Why is Article 17 of the Indian Constitution very Important?

By Balaji

Updated on: February 17th, 2023

Article 17 of the Indian Constitution is important because it largely addresses the issue of untouchability. The practise of untouchability is prohibited and subject to restrictions under this article. It ensures the abolition of all forms of untouchability. Any form of untouchability is considered a crime. Because caste is a major social issue in Indian society, Article 17 made it absolutely necessary to begin the process of caste annihilation.

Table of content

  • 1. Article 17 of Indian Constitution (more)

Article 17 of Indian Constitution

On June 1st, 1955, the Untouchability (Offences) Act, which mandates penalties for the practice of untouchability and outlaws this repugnant behaviour, went into effect.

  • Untouchability is prohibited by Article 17 of the Indian Constitution.
  • The Untouchability (Offences) Act, passed in 1955, makes this practice a punishable offence. Any form of obstruction resulting from untouchability has been considered an offence, and also punishable for its enforcement.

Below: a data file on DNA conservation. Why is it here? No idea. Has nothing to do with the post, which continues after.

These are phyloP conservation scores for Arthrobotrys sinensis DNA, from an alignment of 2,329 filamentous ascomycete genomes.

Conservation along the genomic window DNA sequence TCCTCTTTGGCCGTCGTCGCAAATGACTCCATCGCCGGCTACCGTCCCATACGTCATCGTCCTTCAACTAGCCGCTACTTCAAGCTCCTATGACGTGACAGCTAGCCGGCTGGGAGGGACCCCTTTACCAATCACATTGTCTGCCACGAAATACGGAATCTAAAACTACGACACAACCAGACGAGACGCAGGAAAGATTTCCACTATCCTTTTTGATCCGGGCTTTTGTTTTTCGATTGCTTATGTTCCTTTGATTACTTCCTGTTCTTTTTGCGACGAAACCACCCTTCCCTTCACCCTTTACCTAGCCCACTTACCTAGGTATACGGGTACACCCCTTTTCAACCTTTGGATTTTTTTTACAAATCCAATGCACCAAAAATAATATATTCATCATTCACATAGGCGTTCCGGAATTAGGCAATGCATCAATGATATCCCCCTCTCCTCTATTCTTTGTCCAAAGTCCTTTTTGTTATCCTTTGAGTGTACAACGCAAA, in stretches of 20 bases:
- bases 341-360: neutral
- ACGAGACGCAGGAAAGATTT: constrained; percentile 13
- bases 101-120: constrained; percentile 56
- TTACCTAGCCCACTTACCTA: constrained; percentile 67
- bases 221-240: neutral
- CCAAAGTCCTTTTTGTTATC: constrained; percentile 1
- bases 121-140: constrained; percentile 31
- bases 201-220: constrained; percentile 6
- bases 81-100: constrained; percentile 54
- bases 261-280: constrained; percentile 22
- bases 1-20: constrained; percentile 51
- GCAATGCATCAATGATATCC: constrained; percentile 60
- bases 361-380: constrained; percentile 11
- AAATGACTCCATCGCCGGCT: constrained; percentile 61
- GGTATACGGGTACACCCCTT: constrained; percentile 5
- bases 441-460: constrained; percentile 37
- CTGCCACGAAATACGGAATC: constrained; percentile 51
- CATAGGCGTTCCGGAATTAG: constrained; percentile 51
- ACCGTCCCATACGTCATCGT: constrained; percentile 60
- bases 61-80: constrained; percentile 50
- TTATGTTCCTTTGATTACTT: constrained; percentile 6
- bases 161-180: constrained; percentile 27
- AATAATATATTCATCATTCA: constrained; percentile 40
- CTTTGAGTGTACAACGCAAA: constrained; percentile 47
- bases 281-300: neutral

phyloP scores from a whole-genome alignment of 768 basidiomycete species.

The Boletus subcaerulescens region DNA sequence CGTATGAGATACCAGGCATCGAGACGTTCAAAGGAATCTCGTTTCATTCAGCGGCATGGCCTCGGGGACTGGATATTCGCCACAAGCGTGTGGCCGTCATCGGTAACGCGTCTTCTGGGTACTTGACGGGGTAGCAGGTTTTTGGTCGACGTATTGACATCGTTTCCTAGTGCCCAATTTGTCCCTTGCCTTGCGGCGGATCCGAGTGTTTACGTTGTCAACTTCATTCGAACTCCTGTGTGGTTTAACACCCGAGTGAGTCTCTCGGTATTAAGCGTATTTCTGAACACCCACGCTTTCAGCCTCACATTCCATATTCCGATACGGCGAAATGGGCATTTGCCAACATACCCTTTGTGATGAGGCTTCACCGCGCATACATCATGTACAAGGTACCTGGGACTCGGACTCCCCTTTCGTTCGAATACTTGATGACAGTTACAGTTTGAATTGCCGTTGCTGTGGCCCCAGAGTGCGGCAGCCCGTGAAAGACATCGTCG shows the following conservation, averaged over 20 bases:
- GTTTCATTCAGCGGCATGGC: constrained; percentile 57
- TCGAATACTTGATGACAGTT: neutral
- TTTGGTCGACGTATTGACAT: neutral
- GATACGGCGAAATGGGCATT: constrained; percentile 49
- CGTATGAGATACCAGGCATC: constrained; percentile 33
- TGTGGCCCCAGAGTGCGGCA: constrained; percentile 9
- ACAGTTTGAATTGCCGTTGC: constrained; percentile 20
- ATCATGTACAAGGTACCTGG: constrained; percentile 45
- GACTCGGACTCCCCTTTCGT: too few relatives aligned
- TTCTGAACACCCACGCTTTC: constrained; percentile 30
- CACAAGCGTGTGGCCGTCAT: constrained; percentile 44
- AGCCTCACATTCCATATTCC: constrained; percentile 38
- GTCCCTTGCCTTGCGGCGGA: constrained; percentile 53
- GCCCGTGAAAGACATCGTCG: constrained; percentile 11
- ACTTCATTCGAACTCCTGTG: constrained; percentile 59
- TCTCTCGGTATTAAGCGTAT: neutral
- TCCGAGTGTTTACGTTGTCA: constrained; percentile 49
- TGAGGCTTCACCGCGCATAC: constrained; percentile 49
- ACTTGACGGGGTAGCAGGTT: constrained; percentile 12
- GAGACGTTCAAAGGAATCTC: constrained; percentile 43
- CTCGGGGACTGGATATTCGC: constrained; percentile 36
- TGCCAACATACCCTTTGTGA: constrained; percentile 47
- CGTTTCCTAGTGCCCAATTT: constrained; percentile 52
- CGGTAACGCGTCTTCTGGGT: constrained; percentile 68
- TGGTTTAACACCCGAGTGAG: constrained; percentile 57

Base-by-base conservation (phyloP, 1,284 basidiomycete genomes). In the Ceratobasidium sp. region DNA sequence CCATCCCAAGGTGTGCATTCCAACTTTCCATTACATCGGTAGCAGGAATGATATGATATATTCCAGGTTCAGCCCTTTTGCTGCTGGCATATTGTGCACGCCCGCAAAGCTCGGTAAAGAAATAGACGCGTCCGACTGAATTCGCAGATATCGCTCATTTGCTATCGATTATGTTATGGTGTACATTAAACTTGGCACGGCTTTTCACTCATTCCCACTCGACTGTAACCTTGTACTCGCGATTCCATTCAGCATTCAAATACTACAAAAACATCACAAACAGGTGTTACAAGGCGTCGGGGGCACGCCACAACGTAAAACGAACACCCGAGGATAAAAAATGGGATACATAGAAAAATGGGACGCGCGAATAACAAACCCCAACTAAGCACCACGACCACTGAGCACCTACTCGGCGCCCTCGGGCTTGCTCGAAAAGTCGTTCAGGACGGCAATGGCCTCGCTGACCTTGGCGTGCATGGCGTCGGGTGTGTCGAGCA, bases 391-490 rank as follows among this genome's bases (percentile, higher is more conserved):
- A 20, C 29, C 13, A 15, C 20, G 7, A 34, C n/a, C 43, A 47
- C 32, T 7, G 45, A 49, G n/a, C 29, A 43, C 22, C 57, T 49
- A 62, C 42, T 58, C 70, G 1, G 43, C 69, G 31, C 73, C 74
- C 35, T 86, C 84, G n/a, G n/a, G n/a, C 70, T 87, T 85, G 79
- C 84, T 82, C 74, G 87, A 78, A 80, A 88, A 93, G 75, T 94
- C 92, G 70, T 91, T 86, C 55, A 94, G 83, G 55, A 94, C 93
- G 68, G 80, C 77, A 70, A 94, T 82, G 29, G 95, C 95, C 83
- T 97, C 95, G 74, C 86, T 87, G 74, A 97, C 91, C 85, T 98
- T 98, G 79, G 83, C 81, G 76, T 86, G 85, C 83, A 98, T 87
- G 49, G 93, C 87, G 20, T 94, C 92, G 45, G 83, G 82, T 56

• The Indian Parliament passed this law in an attempt to eradicate all forms of untouchability from the nation.
  • On being found guilty of practising untouchability on any other person for the first time, the law imposes imprisonment of six months or a fine of Rs 500 in lieu thereof.
  • In the event of subsequent or repeated offences, the guilty party will also be punished with imprisonment. If a more severe punishment is needed, that is also possible.
  • Violations of the Act include prohibiting anyone from entering a temple, house of worship, or any other public place, as well as prohibiting them from collecting water from sacred bodies of water, wells, etc.
  • Some other offences include forcing people to professional, trade, or business boundaries, preventing someone from receiving charitable benefits, preventing someone from working a job, preventing someone from buying goods or services from you, and hurting, molesting, excommunicating, boycotting, or otherwise upsetting someone on the basis of untouchability.
  • The Act was introduced in the Lok Sabha on May 8, 1955, approved by both Houses, and came into force on June 1 of the same year.
  • On 2 September 1976, the Act was amended and renamed the Civil Rights Protection Act. The Act included even more stringent measures to abolish untouchability. On the basis of this law, the willful disregard of the allegations of untouchability by the investigating authorities constituted incitement to the incitement.

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